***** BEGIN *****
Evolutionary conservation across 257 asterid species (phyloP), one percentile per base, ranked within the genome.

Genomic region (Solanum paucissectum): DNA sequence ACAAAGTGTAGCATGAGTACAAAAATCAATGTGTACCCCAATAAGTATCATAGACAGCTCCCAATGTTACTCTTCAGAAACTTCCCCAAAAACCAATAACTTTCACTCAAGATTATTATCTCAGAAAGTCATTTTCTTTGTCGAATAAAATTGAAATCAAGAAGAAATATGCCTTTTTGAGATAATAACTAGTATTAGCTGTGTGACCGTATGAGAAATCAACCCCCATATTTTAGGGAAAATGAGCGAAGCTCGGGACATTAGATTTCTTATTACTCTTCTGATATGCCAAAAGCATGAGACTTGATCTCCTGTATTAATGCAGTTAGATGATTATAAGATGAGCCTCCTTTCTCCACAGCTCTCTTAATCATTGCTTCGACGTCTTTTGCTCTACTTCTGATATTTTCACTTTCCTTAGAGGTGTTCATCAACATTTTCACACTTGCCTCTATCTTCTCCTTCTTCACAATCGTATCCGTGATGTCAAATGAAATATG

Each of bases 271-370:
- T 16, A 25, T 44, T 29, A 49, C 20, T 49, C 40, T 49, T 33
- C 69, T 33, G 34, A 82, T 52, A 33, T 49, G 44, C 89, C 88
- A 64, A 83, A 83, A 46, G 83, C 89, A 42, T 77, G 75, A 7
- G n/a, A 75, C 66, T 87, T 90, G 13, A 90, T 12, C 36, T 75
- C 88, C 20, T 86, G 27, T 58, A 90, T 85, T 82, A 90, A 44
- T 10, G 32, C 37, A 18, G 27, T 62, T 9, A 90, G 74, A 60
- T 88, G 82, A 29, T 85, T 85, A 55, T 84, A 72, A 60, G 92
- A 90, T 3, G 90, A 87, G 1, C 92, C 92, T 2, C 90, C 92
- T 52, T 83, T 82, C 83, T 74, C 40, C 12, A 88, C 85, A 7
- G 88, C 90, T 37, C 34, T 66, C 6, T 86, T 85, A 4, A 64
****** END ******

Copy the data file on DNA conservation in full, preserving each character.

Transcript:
Evolutionary conservation across 257 asterid species (phyloP), one percentile per base, ranked within the genome.

Genomic region (Solanum paucissectum): DNA sequence ACAAAGTGTAGCATGAGTACAAAAATCAATGTGTACCCCAATAAGTATCATAGACAGCTCCCAATGTTACTCTTCAGAAACTTCCCCAAAAACCAATAACTTTCACTCAAGATTATTATCTCAGAAAGTCATTTTCTTTGTCGAATAAAATTGAAATCAAGAAGAAATATGCCTTTTTGAGATAATAACTAGTATTAGCTGTGTGACCGTATGAGAAATCAACCCCCATATTTTAGGGAAAATGAGCGAAGCTCGGGACATTAGATTTCTTATTACTCTTCTGATATGCCAAAAGCATGAGACTTGATCTCCTGTATTAATGCAGTTAGATGATTATAAGATGAGCCTCCTTTCTCCACAGCTCTCTTAATCATTGCTTCGACGTCTTTTGCTCTACTTCTGATATTTTCACTTTCCTTAGAGGTGTTCATCAACATTTTCACACTTGCCTCTATCTTCTCCTTCTTCACAATCGTATCCGTGATGTCAAATGAAATATG

Each of bases 271-370:
- T 16, A 25, T 44, T 29, A 49, C 20, T 49, C 40, T 49, T 33
- C 69, T 33, G 34, A 82, T 52, A 33, T 49, G 44, C 89, C 88
- A 64, A 83, A 83, A 46, G 83, C 89, A 42, T 77, G 75, A 7
- G n/a, A 75, C 66, T 87, T 90, G 13, A 90, T 12, C 36, T 75
- C 88, C 20, T 86, G 27, T 58, A 90, T 85, T 82, A 90, A 44
- T 10, G 32, C 37, A 18, G 27, T 62, T 9, A 90, G 74, A 60
- T 88, G 82, A 29, T 85, T 85, A 55, T 84, A 72, A 60, G 92
- A 90, T 3, G 90, A 87, G 1, C 92, C 92, T 2, C 90, C 92
- T 52, T 83, T 82, C 83, T 74, C 40, C 12, A 88, C 85, A 7
- G 88, C 90, T 37, C 34, T 66, C 6, T 86, T 85, A 4, A 64